But you and I can be a bit greener in our own kitchens when it comes to serving our summertime hot dogs. In her book, “Make the Bread, Buy the Butter,” Jennifer Reese conducts a time, nutrition, cost and taste evaluation of over 120 common household foods. She uses those factors to determine which is the better all-around deal, an item bought whole or made from scratch. On the hot dog bun, she comes down on the side of making your own because they taste better, cost only about a third what commercial ones cost, (she claims) are only a slight hassle to pull off. I’d add to Reese’s argument that the local milk, eggs, flour and honey you already have in your larder will cut down on both food miles and plastic packaging. And standing in your kitchen instead of standing in line at the grocery store is a more pleasant use of fleeting summertime hours.

Homemade hot dog buns, ready to serve on a patio table. Staff photo by Ben McCanna

Homemade Hot Dog Buns

This recipe is adapted from one published by King Arthur flour. I use a 50/50 mix of Maine Grain’s spelt flour and King Arthur unbleached all-purpose flour for both more flavor and a softer roll.

Makes 8 buns

1 tablespoon honey

1 packet (2 1/4 teaspoons) active dry yeast


1/4 cup warm water (between 105°F to 115°F)

1 cup warm whole milk (between 105°F to 115°F)

1 tablespoon melted unsalted butter

1 teaspoon salt

3 to 3 3/4 cups (345 to 425 grams) flour

Oil for coating the rising bowl and rolling dough


1 egg beaten with 1 tablespoon cold water

Sesame, poppy or caraway seeds, or coarse salt (optional)

Dissolve the honey and yeast in the warm water in a large bowl. Add the milk, butter, salt and 1½ cups of flour to the yeast mixture. Beat vigorously for 2 minutes.

Gradually add the remaining flour, 1/4 cup at a time, until the dough begins to pull away from the sides of the bowl. Turn the dough out onto a lightly floured work surface.

Knead until you have a smooth, elastic dough. Because this dough is so slack, you may find that a bowl scraper or bench knife can be helpful in scooping up the dough and folding it over on itself.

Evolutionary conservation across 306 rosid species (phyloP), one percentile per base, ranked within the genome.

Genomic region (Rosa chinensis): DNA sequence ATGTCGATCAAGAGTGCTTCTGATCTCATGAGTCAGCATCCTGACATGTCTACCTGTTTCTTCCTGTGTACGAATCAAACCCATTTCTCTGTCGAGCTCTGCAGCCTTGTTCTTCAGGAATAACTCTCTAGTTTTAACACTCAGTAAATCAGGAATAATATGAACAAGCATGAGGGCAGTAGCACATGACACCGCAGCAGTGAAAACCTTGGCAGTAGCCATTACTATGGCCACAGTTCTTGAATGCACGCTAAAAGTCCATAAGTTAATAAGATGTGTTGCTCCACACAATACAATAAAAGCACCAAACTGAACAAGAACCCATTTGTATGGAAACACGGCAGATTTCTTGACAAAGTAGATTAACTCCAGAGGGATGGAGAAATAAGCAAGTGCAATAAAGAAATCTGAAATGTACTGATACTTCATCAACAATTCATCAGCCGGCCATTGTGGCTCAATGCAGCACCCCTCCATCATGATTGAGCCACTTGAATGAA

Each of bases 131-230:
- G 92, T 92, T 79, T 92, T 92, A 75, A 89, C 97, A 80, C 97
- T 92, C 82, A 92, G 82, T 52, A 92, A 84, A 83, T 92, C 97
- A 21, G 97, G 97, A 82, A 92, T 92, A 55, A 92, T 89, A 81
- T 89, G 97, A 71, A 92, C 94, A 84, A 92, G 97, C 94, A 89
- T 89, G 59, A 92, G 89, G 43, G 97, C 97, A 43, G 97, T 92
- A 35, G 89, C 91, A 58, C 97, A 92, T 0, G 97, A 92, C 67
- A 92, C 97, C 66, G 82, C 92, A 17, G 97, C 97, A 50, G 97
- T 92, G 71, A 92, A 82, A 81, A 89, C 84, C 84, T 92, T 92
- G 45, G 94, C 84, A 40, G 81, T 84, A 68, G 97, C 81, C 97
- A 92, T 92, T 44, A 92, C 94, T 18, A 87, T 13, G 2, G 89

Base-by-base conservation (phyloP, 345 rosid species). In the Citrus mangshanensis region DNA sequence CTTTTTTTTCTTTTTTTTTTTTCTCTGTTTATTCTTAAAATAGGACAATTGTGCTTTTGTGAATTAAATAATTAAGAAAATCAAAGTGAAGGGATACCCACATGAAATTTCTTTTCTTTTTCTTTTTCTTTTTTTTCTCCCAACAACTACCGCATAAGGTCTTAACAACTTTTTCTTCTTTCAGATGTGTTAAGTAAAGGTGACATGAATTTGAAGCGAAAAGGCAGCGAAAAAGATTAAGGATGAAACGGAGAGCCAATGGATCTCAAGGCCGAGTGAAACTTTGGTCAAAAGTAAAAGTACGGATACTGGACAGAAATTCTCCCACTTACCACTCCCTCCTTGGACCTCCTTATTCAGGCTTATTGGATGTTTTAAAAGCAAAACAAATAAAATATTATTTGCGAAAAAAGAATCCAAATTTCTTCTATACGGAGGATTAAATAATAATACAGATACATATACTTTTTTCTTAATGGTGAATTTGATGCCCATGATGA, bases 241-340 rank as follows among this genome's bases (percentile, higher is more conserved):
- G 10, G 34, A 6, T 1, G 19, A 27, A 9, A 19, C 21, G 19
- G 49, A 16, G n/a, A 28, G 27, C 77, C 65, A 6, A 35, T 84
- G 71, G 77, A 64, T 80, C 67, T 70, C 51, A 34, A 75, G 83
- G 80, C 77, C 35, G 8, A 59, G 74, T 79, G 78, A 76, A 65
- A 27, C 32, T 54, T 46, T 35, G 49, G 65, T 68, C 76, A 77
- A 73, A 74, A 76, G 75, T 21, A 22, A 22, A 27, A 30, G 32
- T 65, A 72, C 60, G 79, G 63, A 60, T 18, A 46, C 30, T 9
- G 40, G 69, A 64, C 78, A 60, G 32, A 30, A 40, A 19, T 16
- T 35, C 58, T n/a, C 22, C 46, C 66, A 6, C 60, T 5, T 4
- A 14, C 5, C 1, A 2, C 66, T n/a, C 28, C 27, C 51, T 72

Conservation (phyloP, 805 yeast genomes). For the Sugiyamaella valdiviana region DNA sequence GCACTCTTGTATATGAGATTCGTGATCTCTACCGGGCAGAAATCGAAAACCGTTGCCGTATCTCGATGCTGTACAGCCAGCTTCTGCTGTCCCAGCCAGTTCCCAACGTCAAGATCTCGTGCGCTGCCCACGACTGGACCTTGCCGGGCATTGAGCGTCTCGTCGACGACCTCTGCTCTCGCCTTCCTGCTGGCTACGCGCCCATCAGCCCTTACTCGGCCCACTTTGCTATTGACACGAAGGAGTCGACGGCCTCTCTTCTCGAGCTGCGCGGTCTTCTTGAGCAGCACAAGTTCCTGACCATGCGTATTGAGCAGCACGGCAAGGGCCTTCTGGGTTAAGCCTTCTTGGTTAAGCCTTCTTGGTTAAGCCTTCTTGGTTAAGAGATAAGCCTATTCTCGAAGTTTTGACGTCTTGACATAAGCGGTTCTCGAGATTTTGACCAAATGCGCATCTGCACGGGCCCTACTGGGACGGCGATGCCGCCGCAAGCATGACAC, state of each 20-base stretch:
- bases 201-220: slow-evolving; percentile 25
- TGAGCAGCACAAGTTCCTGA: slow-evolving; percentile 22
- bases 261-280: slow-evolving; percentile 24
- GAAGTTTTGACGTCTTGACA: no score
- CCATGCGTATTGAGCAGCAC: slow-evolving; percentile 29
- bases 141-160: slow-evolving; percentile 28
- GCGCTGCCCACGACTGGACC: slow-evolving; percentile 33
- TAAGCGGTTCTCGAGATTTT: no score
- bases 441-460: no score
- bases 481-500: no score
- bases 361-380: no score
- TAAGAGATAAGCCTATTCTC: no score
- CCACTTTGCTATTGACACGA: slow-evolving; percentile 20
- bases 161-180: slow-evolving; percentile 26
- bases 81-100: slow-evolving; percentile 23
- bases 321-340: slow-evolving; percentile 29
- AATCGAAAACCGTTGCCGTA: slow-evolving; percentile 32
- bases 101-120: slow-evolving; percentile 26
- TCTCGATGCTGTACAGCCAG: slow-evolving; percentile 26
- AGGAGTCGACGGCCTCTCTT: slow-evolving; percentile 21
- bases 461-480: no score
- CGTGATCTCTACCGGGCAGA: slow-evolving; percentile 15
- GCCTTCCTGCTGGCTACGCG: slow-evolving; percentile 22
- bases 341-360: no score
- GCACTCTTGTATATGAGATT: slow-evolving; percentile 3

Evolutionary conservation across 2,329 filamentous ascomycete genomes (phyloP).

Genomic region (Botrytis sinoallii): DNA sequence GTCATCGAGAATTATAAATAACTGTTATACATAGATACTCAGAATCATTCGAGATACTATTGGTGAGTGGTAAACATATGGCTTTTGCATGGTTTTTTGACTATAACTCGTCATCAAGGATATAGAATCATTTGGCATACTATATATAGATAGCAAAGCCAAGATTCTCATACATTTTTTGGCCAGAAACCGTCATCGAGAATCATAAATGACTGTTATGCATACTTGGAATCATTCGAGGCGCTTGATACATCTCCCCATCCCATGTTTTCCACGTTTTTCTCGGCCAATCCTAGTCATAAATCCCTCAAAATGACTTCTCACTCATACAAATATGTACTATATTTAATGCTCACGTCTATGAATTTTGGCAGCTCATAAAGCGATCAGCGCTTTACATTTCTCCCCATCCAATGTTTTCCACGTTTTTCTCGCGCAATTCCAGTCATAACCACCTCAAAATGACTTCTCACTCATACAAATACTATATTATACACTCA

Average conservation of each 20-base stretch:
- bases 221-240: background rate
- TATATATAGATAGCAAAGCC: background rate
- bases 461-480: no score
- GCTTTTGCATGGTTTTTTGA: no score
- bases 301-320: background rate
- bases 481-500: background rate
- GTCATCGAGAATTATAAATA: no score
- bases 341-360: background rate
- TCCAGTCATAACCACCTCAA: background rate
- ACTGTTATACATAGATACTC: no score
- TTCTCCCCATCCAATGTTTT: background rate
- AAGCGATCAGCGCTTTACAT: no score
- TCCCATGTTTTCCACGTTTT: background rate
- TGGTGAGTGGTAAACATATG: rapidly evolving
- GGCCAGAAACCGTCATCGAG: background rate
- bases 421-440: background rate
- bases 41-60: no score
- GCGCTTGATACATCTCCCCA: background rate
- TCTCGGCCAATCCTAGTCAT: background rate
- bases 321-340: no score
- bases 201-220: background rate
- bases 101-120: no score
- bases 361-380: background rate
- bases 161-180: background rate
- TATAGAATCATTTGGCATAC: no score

Put the dough into an oiled bowl. Turn once to coat the entire ball of dough with oil. Cover with a tightly-woven dampened towel and let rise until doubled, about 1 hour.


Turn the dough out onto a lightly oiled work surface. Divide into 8 equal pieces. Shape each piece into a ball. Roll the balls into cylinders, 4 1/2-inches in length. Flatten the cylinders slightly with the side of your hand to make an indentation.

For soft-sided buns, place them on a well-seasoned baking sheet a half inch apart so they’ll grow together when they rise. For crisper buns, place them 3 inches apart. Cover with a towel and let rise until almost doubled, about 45 minutes.

Fifteen minutes before you want to bake the buns, heat oven to 375 degrees F. Just before baking, lightly brush the tops of the buns with the egg wash and sprinkle with whatever seeds strike your fancy.

Bake for 15 to 18 minutes, until the tops are slightly golden and the internal temperature of the roll in the center of the pan 190 degrees F. Remove the buns from the baking sheet and transfer them to cool on a wire rack.

CHRISTINE BURNS RUDALEVIGE is a food writer, a recipe developer and tester and a cooking teacher in Brunswick, and the author of “Green Plate Special,” a new cookbook from Islandport Press based on these columns. She can be contacted at: [email protected]